These are a sample of recipes from our cookery demo’s: Enjoy and let us know what you think.
Pear and Goat’s Cheese Crostini
30g pine nuts 3 semi-ripe pears
caster sugar olive oil
lemon juice clove of garlic
120g soft goat’s cheese loaf sourdough bread
Place the pine nuts, 4 tbs oil, garlic and a pinch of salt and pepper in a pestle and grind to a paste. Slice the loaf and spread the paste on one side of the bread. Place the bread on a hot, oiled griddle and toast until brown. While the bread is cooking, prepare the pears by cutting them into thick slices, removing the core. Gently toss the slices in a bowl with a little oil, the caster sugar and lemon juice. Then griddle the pear slices, about a minute each side. To serve, place slices of pear alternately with slices of goat’s cheese, overlapping. Garnish with chervil leaves, a drizzle of oil and a grind of black pepper. Serve immediately.
Hot Fruit Kebabs
Assorted seasonal fruits fresh lemon juice
Orange or rosehip liqueur caster sugar
Cut the larger fruits into chunks, keeping the smaller fruits whole and put in a bowl. Sprinkle the fruit with lemon juice and then mix with the liqueur and macerate for 15 minutes. Thread the fruit onto bamboo skewers, roll in caster sugar and place on a char-grill, griddle or barbeque for 5 minutes, turning regularly until the fruit starts to caramelise. Serve immediately with some whipped cream and offer the marinade as a drink.
1 side of salmon fillet
Rock or coarse sea salt
Bunch of fresh dill
Method: Cut the salmon fillet in half and lay one half, skin side down, on a large piece of cling film. Cover the whole surface with a deep layer of salt and chopped dill. Sprinkle a couple of tablespoons of sugar over this layer, and then place the second piece of salmon on top, this time skin side up. Press together firmly and then wrap the whole thing in cling film until well sealed. Put the salmon in a deep dish and put a board on top of the salmon with some heavy weights on top to press the salmon. Keep in the fridge for three days, turning the salmon daily. Serve thinly sliced with brown bread and a mustard dill sauce. The gravadlax will keep for weeks, and freezes well.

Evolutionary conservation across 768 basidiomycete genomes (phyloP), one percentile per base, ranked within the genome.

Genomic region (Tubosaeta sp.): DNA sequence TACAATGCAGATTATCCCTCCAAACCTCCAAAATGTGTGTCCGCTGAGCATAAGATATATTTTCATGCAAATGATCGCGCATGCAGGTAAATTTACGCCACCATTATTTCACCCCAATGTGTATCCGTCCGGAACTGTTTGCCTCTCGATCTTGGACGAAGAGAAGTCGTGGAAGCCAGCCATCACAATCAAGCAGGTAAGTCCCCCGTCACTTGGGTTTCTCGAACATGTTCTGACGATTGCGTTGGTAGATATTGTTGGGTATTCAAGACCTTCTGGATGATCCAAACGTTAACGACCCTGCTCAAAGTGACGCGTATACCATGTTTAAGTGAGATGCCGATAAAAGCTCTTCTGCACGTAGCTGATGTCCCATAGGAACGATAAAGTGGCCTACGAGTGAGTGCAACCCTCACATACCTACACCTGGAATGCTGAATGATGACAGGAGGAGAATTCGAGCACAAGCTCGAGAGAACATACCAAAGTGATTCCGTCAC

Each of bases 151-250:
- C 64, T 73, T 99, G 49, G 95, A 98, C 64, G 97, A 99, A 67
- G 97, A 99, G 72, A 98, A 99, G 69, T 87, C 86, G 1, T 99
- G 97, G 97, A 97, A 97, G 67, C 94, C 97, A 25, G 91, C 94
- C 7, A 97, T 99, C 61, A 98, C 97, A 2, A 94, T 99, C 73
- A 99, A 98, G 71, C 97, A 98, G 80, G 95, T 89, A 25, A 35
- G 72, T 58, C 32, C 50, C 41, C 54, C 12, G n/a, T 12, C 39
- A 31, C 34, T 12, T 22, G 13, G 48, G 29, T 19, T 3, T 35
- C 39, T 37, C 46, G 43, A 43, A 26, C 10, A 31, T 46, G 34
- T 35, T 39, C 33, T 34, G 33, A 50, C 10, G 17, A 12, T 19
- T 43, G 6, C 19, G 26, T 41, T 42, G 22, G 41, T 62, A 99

Delicious Brussel Sprouts
Dried chilli flakes
Salt and Pepper
White wine vinegar
Method: Finely dice a couple of cloves of garlic, and toss into a frying pan with a glug of oil. Finely chop half the sprouts, and just quarter the rest of them (this produces two different textures to the dish). Add all the sprouts to the pan,along with a teaspoon of chilli flakes – or more if you like your food spicy! Toss in the oil and cook over a medium heat, adding a splash of white wine vinegar, until the chopped sprouts are tender, and the quartered one still have a bit of bite. Season and serve immediately
Large potatoes (1 per person) King Edward or Maris Piper
Salt and pepper
Method: Peel the potatoes and then grate them into a bowl. Put the grated potato into the centre of a clean tea towel and holding the cloth closed, squeeze the potato to release water from the flesh of the potato. Try to get as much water out of the potato as possible. Return the potato to the bowl, season and mix in the egg to bind the potato. Mould the potato into flat cakes about the size of the palm of your hand, and fry them gently in hot oil in a frying pan until golden brown. They can be made earlier and then reheated in an oven if necessary.
Lemon Toddy Syrup
sugar 1b sugar
water 2 pints
honey 1 jar
vinegar 4tbl spoons
whisky 1 cup (or to taste)
Method: Cut up lemons and layer fruit in a jug with the sugar until all the fruit is used. Cover with a plate and leave for 24 hours. Add the whole to a pan and gentle simmer until all the sugar is dissolved. Add honey cider or white wine vinegar and whisky. Continue to simmer gently for about 5 minutes until the whole is disolved and a thick syrup consistency. Do not let the mixture boil. When hapyy with consistency remove from the heat and strain the whole setting the fruit aside. Allow syrup to cool and